Wisconsin wildlife officials say controlling the state’s beaver population is key to healthy trout streams. But some conservation advocates are pushing back.


Wisconsin is home to more than 13,000 miles of trout streams. Each year, the state Department of Natural Resources works on habitat restoration projects to help trout populations thrive, both on public lands and private properties where the state has an easement to allow access to fish.

Wildlife officials say part of that work is keeping another native species from thwarting their efforts: the beaver. However, some conservationists resist the idea that beavers pose a threat to trout populations.

David Rowe is the director of the DNR’s Southwest Wisconsin Fisheries Team. He said beavers are part of the native wildlife along these waterways, but his team’s work in creating the ideal habitat for trout often attracts beavers to the area.

He said the rodents love the shrubs, such as willow and elder, that grow along the streams, and the rocks used to stabilize the banks are an ideal foundation.

“It looks very attractive for a beaver to enclose its dam with a hard spot, and its dam will last longer. So the beavers you know that are going up and down these creeks are like, ‘Oh wait a second great place to build a dam now,'” Rowe said. “So we’re making it more appealing to them. “

He said a beaver building a dam can undo the DNR’s paid-for habitat work on a creek through the $10 trout brands bought by Wisconsin anglers.

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In addition to preventing damage, Rowe said the main reason DNR officials are removing beaver dams in his area is the flooding that can occur around the waterway. On public lands, he said, the DNR often allows the dam to remain because recreational trappers help control the beaver population. But on private land, Rowe said, the DNR is working with the US Department of Agriculture’s Wildlife Services to trap beavers and remove their dams from the area.

“The landowner expects that if a beaver shows up in these places that we’ve prepared… and now starts flooding his cornfield, flooding his pastures, flooding his driveway, we’ve got to get that beaver under control,” said Rowe. “We don’t want to create a situation where we invite a beaver in and now there’s a huge pond on his property instead of a trout stream.”

He said the DNR mostly culls beavers on a case-by-case basis, but officials are monitoring some issues in areas that have seen repeated beaver damage.

Beaver culling occurs statewide every year and is not limited to trout streams. A spokesman for USDA Wildlife Services said the agency looted or removed 3,055 beavers statewide in 2021. Almost half of all beavers killed in 2021 – 1,279 in total – were taken from trout streams. The agency also removes beavers on behalf of county road and forestry departments, municipalities, and from lakes with wild rice beds. The counties with the most beaver kills were in northern Wisconsin, including Douglas, Sawyer, and Bayfield counties, which have the highest density of beavers in the state.

However, as the state experiences more frequent heavy rains and resulting flooding due to climate change, some conservationists say the practice of killing beavers is harming trout streams and the surrounding area.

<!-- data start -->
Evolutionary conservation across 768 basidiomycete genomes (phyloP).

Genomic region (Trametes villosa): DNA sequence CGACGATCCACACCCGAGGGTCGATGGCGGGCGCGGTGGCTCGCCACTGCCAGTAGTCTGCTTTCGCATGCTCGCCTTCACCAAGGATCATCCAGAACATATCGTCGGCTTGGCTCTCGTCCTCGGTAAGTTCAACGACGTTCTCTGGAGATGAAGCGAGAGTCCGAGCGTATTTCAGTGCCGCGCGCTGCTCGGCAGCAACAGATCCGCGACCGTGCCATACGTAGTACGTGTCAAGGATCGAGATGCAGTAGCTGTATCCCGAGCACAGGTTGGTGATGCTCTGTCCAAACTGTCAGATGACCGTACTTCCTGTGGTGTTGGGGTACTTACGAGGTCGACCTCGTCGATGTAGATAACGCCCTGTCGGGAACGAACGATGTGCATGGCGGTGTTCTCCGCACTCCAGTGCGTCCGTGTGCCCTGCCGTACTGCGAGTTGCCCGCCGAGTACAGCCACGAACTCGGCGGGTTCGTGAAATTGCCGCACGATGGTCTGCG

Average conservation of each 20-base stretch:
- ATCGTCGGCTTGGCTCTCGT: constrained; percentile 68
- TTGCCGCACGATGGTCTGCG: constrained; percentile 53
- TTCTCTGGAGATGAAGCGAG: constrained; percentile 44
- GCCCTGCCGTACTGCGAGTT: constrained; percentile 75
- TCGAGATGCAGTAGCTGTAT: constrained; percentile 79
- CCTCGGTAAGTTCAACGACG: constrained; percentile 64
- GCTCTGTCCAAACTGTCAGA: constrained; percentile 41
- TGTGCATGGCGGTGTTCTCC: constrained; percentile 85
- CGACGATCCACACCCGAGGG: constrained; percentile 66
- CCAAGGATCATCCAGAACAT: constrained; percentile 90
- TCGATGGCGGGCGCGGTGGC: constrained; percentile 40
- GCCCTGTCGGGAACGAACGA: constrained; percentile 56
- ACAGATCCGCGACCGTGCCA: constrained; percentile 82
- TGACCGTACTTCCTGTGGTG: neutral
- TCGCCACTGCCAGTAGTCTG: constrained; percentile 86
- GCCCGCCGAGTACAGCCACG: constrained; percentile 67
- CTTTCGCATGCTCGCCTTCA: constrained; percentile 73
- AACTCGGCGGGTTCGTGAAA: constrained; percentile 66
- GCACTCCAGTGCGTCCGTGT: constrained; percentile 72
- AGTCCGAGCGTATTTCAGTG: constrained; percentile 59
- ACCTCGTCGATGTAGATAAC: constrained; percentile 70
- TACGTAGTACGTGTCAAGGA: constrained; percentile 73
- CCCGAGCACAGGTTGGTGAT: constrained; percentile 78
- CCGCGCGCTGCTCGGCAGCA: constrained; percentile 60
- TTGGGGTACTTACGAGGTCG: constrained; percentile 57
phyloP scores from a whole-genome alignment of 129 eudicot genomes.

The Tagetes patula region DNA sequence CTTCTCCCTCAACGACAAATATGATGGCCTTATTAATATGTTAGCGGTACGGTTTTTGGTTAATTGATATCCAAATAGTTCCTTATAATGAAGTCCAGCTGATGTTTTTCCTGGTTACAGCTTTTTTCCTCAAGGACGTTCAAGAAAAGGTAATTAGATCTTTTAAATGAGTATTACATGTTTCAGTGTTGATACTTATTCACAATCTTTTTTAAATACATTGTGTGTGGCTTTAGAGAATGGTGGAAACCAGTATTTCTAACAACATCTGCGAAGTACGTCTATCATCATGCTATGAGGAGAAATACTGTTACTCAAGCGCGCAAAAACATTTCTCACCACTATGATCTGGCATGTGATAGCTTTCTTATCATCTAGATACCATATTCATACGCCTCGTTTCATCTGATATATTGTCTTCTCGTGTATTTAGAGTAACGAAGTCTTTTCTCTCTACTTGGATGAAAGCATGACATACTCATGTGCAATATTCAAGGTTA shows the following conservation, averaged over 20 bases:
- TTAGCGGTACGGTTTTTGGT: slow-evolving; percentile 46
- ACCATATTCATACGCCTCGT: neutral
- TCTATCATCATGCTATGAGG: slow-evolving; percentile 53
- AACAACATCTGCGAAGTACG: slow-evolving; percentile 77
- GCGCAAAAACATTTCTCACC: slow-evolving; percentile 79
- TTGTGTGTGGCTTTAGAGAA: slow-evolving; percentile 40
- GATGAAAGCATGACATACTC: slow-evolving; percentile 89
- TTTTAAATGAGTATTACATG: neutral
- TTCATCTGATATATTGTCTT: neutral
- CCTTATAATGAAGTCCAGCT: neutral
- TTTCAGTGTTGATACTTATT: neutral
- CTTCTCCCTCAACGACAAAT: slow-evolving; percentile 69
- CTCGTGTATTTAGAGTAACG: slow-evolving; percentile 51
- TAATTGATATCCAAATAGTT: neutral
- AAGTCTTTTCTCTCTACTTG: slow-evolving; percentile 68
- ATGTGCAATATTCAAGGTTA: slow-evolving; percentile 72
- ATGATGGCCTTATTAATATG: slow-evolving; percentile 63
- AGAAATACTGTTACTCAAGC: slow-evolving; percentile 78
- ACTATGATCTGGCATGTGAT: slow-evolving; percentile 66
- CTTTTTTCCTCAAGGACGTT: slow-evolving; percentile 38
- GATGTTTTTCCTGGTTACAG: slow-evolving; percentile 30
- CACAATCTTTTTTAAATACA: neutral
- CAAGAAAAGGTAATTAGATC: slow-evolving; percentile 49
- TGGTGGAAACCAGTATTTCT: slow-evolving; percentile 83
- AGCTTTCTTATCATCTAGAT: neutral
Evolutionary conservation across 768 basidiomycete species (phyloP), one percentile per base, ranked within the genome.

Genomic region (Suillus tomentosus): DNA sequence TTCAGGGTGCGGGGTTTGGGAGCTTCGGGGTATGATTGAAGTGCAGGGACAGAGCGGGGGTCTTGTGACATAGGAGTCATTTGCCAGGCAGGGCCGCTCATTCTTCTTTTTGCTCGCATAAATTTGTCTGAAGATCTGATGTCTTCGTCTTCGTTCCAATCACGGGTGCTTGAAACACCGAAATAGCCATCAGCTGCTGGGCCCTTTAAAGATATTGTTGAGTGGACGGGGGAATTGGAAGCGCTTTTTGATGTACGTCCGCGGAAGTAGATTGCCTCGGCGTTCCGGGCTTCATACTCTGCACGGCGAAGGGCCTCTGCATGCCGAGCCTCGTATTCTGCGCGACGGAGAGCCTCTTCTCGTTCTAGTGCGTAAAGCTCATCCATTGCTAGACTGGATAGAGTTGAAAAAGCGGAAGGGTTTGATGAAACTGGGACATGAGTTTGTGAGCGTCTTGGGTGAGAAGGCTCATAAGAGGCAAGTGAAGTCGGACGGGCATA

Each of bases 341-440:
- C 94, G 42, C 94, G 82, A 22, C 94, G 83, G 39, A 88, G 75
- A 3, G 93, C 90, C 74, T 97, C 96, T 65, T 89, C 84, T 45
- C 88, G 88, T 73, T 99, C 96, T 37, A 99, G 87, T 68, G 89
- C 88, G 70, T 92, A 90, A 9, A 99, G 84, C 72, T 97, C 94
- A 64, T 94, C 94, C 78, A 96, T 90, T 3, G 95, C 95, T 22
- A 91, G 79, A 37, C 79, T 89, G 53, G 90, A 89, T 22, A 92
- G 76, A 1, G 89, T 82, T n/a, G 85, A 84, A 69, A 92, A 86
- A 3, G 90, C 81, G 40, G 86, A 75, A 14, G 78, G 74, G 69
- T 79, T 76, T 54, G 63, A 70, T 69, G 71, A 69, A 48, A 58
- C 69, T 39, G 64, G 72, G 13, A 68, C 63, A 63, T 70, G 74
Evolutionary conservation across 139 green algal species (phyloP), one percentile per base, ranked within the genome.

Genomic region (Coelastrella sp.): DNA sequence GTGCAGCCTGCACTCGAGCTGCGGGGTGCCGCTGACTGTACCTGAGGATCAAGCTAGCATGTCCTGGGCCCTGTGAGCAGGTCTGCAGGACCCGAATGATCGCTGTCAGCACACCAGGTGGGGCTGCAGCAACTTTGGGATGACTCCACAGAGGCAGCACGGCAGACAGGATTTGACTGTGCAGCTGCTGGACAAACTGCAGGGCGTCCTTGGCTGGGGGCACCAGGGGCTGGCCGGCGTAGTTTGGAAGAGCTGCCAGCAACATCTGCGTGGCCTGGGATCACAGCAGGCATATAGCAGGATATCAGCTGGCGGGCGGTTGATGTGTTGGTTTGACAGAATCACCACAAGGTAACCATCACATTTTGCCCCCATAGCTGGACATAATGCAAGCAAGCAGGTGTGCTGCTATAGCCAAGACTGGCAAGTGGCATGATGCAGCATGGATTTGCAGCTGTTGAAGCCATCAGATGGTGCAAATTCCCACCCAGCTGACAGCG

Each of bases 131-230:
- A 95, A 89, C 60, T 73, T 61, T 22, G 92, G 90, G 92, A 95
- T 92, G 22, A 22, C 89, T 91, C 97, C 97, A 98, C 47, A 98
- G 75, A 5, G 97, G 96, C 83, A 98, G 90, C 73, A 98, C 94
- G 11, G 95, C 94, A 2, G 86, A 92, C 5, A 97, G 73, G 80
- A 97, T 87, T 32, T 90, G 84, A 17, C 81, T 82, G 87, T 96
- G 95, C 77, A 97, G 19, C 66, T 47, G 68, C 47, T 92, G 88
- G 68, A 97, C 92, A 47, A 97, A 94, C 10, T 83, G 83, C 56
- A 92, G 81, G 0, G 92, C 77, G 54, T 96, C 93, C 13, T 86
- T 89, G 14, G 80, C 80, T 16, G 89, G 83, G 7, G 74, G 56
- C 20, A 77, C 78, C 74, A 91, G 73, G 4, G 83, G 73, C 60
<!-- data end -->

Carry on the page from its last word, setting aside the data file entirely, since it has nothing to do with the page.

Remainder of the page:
Bob Boucher studies beavers and how they affect hydrology and is the founder of Milwaukee Riverkeeper, an environmental advocacy focused on the Milwaukee River drainage basin. He said wildlife officials had started killing beavers based on the flawed science that beaver dams block fish migration and cause harmful warming of water in trout streams.

“Actually, they stabilize stream temperatures so that they’re cooler in the summer and warmer in the winter,” Boucher said. “If you stabilize the thermal climate flow, you also have more productivity because more beetles are farmed.”

He said these insects are key to trout populations thriving. Although fish prefer to live in cooler sections of water, they need the warmer parts for food.

Beyond trout populations, Boucher says, beaver dams are reconnecting rivers and streams to their natural flood plain. Over the past two decades, Wisconsin has experienced an increasing number of severe storms with heavy rainfall, particularly in northern and southwestern Wisconsin, resulting in flash flooding. Boucher said allowing beavers to build their dams on these waterways would help the waterways better manage the water inflow and stop it from flowing through the system.

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He said wildlife officials are also killing otters on these waterways because they continue to use deadly traps for beavers. USDA Wild Services accidentally killed 146 otters last year as part of beaver removal efforts.

“They could move to non-lethal techniques, using flow devices and things like that,” Boucher said. “The[state]Department of Natural Resources is really damaging the wildlife of Wisconsin and I would say the waters of the United States.”

Rowe said the DNR recognizes the need for more research to better understand the actual impacts of beaver dams on local trout populations.

He said the department currently has one researcher working on the topic. He also said the DNR has been working to improve the habitat restoration process so they don’t accidentally attract beavers to an area that later needs to be removed. And he said the agency tries to reconnect trout streams with the natural floodplain in every habitat process because doing so has been shown to help projects be more successful and long-lasting.



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